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Good Advice for LifeExcerpt from Observations by Bart Millar - 2009-09-24
- Never say anything about anyone that you wouldn't say if they were standing right there.
- Never back anyone into a corner. You will get the exact opposite of the result you desire
- People behave the way they do for a reason.
- Anger is really fear. Angry people are expressing their fear.
- Don't fall in love with a person who is a 'fixer-upper'.
- Pick your friends carefully - people judge you by the people with whom you choose to associate.
- What you wear sends a message. Be aware of the message you are sending.
- Don't be mean. It will cost you more than it's worth in the long run.
- Be nice. It doesn't cost you anything.
- Pay your bills on time. If you can't pay, call the people you own money to tell them you are going to be late. Call BEFORE the payment is late.
- Don't go to bed mad
- People that you love - tell them.
- People you hate - keep your mouth shut - they already know.
- NEVER put anything on email that might ever haunt you later. Email is NOT private.
Taxes, Depression, and Our Current TroublesExcerpt from The Wall Street Journal - 2009-09-22; Page A25
The 1930s has become the sole object lesson for today's monetary policy. Over the past 12 months, the Federal Reserve has increased the monetary base (bank reserves plus currency in circulation) by well over 100%. While currency in circulation has grown slightly, there's been an impressive 17-fold increase in bank reserves. The federal-funds target rate now stands at an all-time low range of zero to 25 basis points, with the 91-day Treasury bill yield equally low. All this has been done to avoid a liquidity crisis and a repeat of the mistakes that led to the Great Depression.
Even with this huge increase in the monetary base, Fed Chairman Ben Bernanke has reiterated his goal not to repeat the mistakes made back in the 1930s by tightening credit too soon, which he says would send the economy back into recession. The strong correlation between soaring unemployment and falling consumer prices in the early 1930s leads Mr. Bernanke to conclude that tight money caused both. To prevent a double dip, super easy monetary policy is the key.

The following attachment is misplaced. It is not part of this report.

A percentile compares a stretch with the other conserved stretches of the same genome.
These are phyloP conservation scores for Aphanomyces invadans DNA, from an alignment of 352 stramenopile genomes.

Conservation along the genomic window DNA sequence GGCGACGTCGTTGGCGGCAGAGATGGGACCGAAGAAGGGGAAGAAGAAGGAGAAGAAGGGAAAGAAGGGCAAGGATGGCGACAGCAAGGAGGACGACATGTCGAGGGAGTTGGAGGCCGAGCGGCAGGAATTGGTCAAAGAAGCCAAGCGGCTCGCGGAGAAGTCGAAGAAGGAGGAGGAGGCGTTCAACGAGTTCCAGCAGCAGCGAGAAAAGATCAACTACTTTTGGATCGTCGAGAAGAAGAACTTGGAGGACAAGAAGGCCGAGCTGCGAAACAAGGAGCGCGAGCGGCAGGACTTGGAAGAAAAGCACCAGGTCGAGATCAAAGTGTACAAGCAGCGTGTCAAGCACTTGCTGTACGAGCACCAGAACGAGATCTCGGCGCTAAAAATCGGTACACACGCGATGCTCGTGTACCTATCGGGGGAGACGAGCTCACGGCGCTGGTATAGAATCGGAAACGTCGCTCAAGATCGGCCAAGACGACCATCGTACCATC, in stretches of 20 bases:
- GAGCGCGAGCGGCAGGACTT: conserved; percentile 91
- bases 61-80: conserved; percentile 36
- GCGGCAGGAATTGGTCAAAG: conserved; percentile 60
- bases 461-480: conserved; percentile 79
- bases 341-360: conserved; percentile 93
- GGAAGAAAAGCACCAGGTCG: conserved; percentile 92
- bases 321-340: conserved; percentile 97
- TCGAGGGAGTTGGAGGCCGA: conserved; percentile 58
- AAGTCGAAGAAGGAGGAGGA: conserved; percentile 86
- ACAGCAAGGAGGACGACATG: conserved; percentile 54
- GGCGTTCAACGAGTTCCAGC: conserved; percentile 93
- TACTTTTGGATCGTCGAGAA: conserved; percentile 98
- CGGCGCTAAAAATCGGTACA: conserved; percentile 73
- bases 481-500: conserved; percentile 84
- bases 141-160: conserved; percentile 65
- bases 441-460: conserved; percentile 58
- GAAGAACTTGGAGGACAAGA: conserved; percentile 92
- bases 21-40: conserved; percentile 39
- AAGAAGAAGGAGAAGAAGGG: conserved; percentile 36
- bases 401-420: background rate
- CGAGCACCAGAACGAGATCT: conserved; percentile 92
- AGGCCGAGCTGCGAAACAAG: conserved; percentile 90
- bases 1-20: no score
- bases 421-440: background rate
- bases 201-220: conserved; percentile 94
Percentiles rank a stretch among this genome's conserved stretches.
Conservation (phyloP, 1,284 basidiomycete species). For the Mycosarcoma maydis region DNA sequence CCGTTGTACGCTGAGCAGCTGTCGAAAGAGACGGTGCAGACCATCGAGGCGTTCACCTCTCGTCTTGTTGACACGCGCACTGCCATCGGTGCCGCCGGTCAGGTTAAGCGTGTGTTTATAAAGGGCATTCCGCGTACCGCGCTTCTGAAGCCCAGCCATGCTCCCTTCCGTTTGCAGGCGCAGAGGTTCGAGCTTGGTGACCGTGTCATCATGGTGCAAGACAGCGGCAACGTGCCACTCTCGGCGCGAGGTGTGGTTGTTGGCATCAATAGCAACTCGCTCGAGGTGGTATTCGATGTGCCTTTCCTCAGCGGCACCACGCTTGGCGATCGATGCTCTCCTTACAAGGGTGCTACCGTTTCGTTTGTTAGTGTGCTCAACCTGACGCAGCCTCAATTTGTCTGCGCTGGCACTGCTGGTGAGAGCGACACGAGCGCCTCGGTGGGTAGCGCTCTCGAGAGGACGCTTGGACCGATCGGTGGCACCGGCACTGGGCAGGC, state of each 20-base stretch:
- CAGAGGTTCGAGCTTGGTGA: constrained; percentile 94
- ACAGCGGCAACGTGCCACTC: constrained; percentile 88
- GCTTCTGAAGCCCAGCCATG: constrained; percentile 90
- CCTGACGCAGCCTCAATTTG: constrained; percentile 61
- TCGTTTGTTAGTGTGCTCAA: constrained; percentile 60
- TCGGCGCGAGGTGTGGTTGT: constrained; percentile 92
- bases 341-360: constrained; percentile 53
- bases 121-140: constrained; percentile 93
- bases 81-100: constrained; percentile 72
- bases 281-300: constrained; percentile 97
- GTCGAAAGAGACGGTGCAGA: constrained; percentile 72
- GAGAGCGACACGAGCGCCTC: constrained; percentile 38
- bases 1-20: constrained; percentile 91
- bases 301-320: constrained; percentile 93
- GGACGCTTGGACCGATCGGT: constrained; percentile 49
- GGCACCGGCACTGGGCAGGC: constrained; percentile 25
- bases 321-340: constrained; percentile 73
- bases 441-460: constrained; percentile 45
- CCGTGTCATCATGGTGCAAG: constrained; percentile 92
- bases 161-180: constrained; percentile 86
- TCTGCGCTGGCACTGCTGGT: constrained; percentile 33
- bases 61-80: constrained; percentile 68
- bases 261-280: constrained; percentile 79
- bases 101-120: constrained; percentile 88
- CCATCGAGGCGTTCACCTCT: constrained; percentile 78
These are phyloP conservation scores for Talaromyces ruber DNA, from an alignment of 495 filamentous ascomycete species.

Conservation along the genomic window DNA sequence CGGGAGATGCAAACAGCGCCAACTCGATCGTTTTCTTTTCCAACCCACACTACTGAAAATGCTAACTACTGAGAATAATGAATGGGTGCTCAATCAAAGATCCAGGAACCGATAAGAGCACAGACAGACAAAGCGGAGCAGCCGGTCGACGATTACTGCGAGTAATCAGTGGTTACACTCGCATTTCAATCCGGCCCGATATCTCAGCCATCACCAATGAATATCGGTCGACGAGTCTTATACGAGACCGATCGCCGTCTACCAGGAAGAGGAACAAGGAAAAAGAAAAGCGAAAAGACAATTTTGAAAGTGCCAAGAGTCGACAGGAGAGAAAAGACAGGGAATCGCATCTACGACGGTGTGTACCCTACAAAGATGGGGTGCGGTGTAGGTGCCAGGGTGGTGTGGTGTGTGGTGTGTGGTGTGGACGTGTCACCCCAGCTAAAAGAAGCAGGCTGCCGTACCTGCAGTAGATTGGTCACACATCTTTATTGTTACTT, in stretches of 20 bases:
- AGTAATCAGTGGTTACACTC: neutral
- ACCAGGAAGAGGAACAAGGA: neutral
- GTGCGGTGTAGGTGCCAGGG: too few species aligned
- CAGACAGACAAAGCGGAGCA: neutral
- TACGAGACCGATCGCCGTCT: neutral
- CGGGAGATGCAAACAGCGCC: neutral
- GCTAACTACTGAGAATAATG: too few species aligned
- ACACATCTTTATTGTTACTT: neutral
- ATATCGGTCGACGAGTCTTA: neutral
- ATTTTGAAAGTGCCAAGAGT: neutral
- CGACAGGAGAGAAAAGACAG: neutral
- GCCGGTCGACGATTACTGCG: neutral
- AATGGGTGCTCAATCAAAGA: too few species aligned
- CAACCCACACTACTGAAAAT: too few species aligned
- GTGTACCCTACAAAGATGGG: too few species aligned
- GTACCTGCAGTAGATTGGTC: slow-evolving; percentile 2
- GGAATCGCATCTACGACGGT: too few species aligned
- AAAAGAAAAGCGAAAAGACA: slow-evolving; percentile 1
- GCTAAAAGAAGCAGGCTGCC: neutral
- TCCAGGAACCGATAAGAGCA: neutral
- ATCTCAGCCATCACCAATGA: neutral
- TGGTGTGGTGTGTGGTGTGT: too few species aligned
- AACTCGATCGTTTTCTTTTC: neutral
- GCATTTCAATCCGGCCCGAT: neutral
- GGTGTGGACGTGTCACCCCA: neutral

A New York City breadline, 1930
While Fed policy was undoubtedly important, it was not the primary cause of the Great Depression or the economy's relapse in 1937. The Smoot-Hawley tariff of June 1930 was the catalyst that got the whole process going. It was the largest single increase in taxes on trade during peacetime and precipitated massive retaliation by foreign governments on U.S. products. Huge federal and state tax increases in 1932 followed the initial decline in the economy thus doubling down on the impact of Smoot-Hawley. There were additional large tax increases in 1936 and 1937 that were the proximate cause of the economy's relapse in 1937.
In 1930-31, during the Hoover administration and in the midst of an economic collapse, there was a very slight increase in tax rates on personal income at both the lowest and highest brackets. The corporate tax rate was also slightly increased to 12% from 11%. But beginning in 1932 the lowest personal income tax rate was raised to 4% from less than one-half of 1% while the highest rate was raised to 63% from 25%. (That's not a misprint!) The corporate rate was raised to 13.75% from 12%. All sorts of Federal excise taxes too numerous to list were raised as well. The highest inheritance tax rate was also raised in 1932 to 45% from 20% and the gift tax was reinstituted with the highest rate set at 33.5%.
But the tax hikes didn't stop there. In 1934, during the Roosevelt administration, the highest estate tax rate was raised to 60% from 45% and raised again to 70% in 1935. The highest gift tax rate was raised to 45% in 1934 from 33.5% in 1933 and raised again to 52.5% in 1935. The highest corporate tax rate was raised to 15% in 1936 with a surtax on undistributed profits up to 27%. In 1936 the highest personal income tax rate was raised yet again to 79% from 63%?a stifling 216% increase in four years. Finally, in 1937 a 1% employer and a 1% employee tax was placed on all wages up to $3,000.
Because of the number of states and their diversity I'm going to aggregate all state and local taxes and express them as a percentage of GDP. This measure of state tax policy truly understates the state and local tax contribution to the tragedy we call the Great Depression, but I'm sure the reader will get the picture. In 1929, state and local taxes were 7.2% of GDP and then rose to 8.5%, 9.7% and 12.3% for the years 1930, '31 and '32 respectively.
The damage caused by high taxation during the Great Depression is the real lesson we should learn. A government simply cannot tax a country into prosperity. If there were one warning I'd give to all who will listen, it is that U.S. federal and state tax policies are on an economic crash trajectory today just as they were in the 1930s. Net legislated state-tax increases as a percentage of previous year tax receipts are at 3.1%, their highest level since 1991; the Bush tax cuts are set to expire in 2011; and additional taxes to pay for health-care and the proposed cap-and-trade scheme are on the horizon.